A game for two players. One plays CAIN, the other ABEL. You're siblings, but your names, genders, and other details are open-ended. ABEL, describe your world. CAIN, this world is changing. How? ABEL has narrative authority over "the old." CAIN, over "the new." ABEL defines what is evil and reviles it. CAIN defines what is good but struggles to do it. You were taught these by THE FATHER, the giver of life. ABEL, who or what is THE FATHER? CAIN, why do you respect THE FATHER? Co-narrate and roleplay the following scenes. Interpret these prompts freely. Your areas of authority decide who plays NPCs, makes judgment calls, etc. I. ABEL's in trouble. CAIN helps. II. CAIN sins against THE FATHER. ABEL intercedes for CAIN. III. CAIN and ABEL each sacrifice for the sake of THE FATHER. IV. THE FATHER accepts ABEL's sacrifice but rejects CAIN's. V. CAIN becomes incensed with ABEL. ABEL only makes things worse. VI. CAIN murders ABEL. ABEL, your blood cries out. What does this mean? CAIN, how is your punishment greater than you can bear? ABEL, CAIN will live, for if CAIN is killed, they will be avenged sevenfold. What is CAIN's legacy?
When I mentioned to my business partner Adam “Doc” Brackin that I was trying to decide what to do for this year’s challenge, he “threw down a gauntlet.” He wanted to see a game that somehow played with the idea of brotherhood. Later, when reviewing the contest guidelines, I started to brainstorm based on the idea of telling a familiar story from a different perspective.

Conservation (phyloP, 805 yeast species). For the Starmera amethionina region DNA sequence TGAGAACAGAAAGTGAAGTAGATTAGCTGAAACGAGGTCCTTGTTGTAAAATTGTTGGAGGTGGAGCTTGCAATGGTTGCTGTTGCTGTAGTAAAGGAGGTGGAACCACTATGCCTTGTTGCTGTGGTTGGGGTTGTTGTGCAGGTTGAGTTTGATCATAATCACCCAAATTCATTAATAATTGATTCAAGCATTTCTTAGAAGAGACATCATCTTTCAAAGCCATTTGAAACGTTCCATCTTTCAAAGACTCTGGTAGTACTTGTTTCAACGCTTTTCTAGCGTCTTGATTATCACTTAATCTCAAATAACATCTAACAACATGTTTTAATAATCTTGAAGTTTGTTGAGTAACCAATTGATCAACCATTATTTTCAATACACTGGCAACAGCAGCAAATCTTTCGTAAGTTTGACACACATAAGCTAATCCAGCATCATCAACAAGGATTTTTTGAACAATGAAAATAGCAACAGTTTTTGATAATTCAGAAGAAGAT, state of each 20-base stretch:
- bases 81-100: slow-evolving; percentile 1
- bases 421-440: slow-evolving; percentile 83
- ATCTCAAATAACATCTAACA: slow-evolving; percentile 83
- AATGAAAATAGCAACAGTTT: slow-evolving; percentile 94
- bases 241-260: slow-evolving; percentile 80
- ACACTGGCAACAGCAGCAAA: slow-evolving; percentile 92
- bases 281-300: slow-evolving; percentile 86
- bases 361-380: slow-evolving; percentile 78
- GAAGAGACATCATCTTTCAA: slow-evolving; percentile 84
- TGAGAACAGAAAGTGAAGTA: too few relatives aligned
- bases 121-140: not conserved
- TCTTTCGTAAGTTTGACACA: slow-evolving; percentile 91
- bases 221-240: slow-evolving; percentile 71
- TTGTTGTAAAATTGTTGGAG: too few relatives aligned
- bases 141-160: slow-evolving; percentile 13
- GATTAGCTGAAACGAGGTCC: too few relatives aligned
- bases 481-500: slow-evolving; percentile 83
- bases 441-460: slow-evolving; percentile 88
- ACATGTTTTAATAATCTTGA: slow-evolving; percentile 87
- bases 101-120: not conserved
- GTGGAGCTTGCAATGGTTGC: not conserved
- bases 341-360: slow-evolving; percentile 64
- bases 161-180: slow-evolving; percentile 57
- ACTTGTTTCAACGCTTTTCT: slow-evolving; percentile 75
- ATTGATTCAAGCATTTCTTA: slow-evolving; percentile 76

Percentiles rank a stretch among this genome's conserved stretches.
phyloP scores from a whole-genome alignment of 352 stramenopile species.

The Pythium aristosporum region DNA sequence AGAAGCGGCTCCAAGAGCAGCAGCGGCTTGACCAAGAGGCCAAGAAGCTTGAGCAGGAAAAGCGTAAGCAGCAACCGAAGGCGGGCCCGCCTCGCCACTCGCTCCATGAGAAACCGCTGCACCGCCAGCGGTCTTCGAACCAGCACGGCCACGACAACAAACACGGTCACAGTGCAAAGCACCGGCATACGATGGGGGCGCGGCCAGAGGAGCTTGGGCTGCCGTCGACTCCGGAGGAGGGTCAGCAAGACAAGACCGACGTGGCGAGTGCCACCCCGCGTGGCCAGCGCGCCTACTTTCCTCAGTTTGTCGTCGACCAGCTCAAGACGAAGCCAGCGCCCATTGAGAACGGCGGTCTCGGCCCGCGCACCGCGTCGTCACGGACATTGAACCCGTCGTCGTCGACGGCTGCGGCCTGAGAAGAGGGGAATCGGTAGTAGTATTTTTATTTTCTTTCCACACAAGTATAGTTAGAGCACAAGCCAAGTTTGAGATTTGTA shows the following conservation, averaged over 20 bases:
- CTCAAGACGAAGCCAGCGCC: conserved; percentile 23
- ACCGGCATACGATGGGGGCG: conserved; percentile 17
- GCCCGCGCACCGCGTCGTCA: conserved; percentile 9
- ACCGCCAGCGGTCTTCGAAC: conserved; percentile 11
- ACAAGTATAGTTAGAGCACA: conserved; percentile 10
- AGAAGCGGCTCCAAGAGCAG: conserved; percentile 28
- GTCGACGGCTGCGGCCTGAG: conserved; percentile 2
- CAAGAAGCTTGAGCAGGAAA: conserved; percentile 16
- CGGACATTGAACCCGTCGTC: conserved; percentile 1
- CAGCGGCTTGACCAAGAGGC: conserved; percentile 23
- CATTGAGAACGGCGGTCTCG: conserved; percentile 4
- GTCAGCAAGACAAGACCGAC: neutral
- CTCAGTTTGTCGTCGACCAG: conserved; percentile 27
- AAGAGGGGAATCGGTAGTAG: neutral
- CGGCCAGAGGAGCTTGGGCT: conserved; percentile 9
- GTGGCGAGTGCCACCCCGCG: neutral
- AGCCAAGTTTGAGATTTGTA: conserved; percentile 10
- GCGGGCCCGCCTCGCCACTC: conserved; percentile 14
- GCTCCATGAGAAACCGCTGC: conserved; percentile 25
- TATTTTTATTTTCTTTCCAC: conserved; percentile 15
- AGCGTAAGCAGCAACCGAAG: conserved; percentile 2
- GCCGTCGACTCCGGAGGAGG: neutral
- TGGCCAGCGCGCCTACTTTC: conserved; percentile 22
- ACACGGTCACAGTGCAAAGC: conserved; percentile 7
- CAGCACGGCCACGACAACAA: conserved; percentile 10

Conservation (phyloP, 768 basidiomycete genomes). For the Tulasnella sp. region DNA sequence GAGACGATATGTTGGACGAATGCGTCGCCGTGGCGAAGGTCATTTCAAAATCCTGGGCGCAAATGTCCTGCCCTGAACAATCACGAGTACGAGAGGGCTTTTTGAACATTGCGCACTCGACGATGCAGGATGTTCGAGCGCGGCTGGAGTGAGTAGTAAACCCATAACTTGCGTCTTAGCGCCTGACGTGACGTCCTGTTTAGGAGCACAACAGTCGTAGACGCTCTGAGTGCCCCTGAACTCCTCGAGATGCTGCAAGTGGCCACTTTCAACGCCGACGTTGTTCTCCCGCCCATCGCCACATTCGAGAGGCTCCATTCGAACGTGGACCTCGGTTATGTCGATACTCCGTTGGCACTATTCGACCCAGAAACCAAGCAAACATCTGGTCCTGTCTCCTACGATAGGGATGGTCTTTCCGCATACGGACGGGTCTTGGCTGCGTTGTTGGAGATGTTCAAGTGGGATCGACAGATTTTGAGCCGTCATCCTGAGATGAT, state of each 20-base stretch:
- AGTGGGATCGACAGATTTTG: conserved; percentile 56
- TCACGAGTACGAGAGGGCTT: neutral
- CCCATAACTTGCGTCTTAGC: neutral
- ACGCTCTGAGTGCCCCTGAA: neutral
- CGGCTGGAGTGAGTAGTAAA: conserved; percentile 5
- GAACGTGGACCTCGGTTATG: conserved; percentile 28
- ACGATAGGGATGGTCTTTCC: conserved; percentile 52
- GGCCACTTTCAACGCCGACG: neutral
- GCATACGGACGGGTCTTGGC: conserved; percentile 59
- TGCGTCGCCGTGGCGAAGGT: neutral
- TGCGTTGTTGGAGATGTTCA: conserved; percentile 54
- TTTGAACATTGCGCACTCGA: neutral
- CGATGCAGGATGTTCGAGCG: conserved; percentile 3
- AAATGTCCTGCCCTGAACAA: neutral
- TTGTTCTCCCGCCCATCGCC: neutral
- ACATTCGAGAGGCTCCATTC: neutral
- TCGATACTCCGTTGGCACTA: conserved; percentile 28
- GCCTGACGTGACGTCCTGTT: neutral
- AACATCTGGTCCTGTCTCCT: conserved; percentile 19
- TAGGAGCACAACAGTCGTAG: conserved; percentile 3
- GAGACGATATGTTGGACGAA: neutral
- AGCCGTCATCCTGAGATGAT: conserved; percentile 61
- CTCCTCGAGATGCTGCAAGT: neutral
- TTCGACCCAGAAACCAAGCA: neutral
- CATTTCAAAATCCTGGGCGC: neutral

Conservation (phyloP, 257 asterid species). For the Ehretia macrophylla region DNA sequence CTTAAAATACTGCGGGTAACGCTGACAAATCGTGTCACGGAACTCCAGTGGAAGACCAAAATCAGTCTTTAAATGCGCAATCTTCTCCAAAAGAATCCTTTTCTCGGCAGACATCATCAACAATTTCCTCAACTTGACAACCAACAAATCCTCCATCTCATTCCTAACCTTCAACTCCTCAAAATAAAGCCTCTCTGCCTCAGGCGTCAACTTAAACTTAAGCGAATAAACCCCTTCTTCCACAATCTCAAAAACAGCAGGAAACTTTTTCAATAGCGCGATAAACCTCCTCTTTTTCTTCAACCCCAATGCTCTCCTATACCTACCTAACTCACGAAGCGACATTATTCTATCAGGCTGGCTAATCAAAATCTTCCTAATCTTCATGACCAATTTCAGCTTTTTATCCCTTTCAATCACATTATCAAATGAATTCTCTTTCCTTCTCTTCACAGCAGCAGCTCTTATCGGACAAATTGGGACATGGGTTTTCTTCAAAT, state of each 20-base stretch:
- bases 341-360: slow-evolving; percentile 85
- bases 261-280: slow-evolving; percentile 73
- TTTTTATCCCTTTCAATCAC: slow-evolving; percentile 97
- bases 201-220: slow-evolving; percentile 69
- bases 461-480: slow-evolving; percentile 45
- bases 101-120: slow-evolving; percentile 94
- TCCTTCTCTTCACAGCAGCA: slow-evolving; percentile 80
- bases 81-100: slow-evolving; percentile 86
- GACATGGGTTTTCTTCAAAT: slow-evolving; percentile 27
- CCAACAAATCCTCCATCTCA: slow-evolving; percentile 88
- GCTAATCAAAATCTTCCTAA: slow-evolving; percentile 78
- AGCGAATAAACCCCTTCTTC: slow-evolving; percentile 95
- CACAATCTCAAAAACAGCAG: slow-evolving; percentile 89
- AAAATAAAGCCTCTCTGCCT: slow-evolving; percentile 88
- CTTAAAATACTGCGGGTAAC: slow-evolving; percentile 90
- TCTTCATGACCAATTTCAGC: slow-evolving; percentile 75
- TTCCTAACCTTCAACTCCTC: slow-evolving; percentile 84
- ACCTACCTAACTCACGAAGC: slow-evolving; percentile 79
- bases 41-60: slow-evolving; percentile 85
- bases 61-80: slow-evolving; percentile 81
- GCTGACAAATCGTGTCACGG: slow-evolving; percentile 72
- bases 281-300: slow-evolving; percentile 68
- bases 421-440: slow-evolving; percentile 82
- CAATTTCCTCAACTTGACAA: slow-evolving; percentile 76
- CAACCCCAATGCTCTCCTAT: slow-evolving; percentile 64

My mind turned immediately to mythology. I also knew I wanted to experiment with making a two-player game, and so the story of Cain and Abel came to mind. It’s a morbid take on “brotherhood,” admittedly, but I was intrigued by the idea of knowing what happens in the end and finding out through play how the characters could get there. The original myth is, after all, a bit vague and open to interpretation. Even in my research, I was surprised to find the version of the story I remembered included details that were actually based on one of the more common takes, not based strictly on the text itself.
Incidentally, that research also turned me on to a theory that the story is part of a narrative recounting humanity’s movement away from hunter-gatherer societies and toward agriculture, which is reflected in Abel’s being a herdsman (the old) and Cain being a farmer (the new). I wanted to capture the idea that the world is changing in whatever backdrop the players might choose.
I’d like to give a nod to Alex Roberts’s Star Crossed, which informed a few of my approaches. For example, the roles of “lead” and “follow” inspired the roles of “Cain” and “Abel,” and the way Star Crossed handles scenes led to the story beats I included in this game.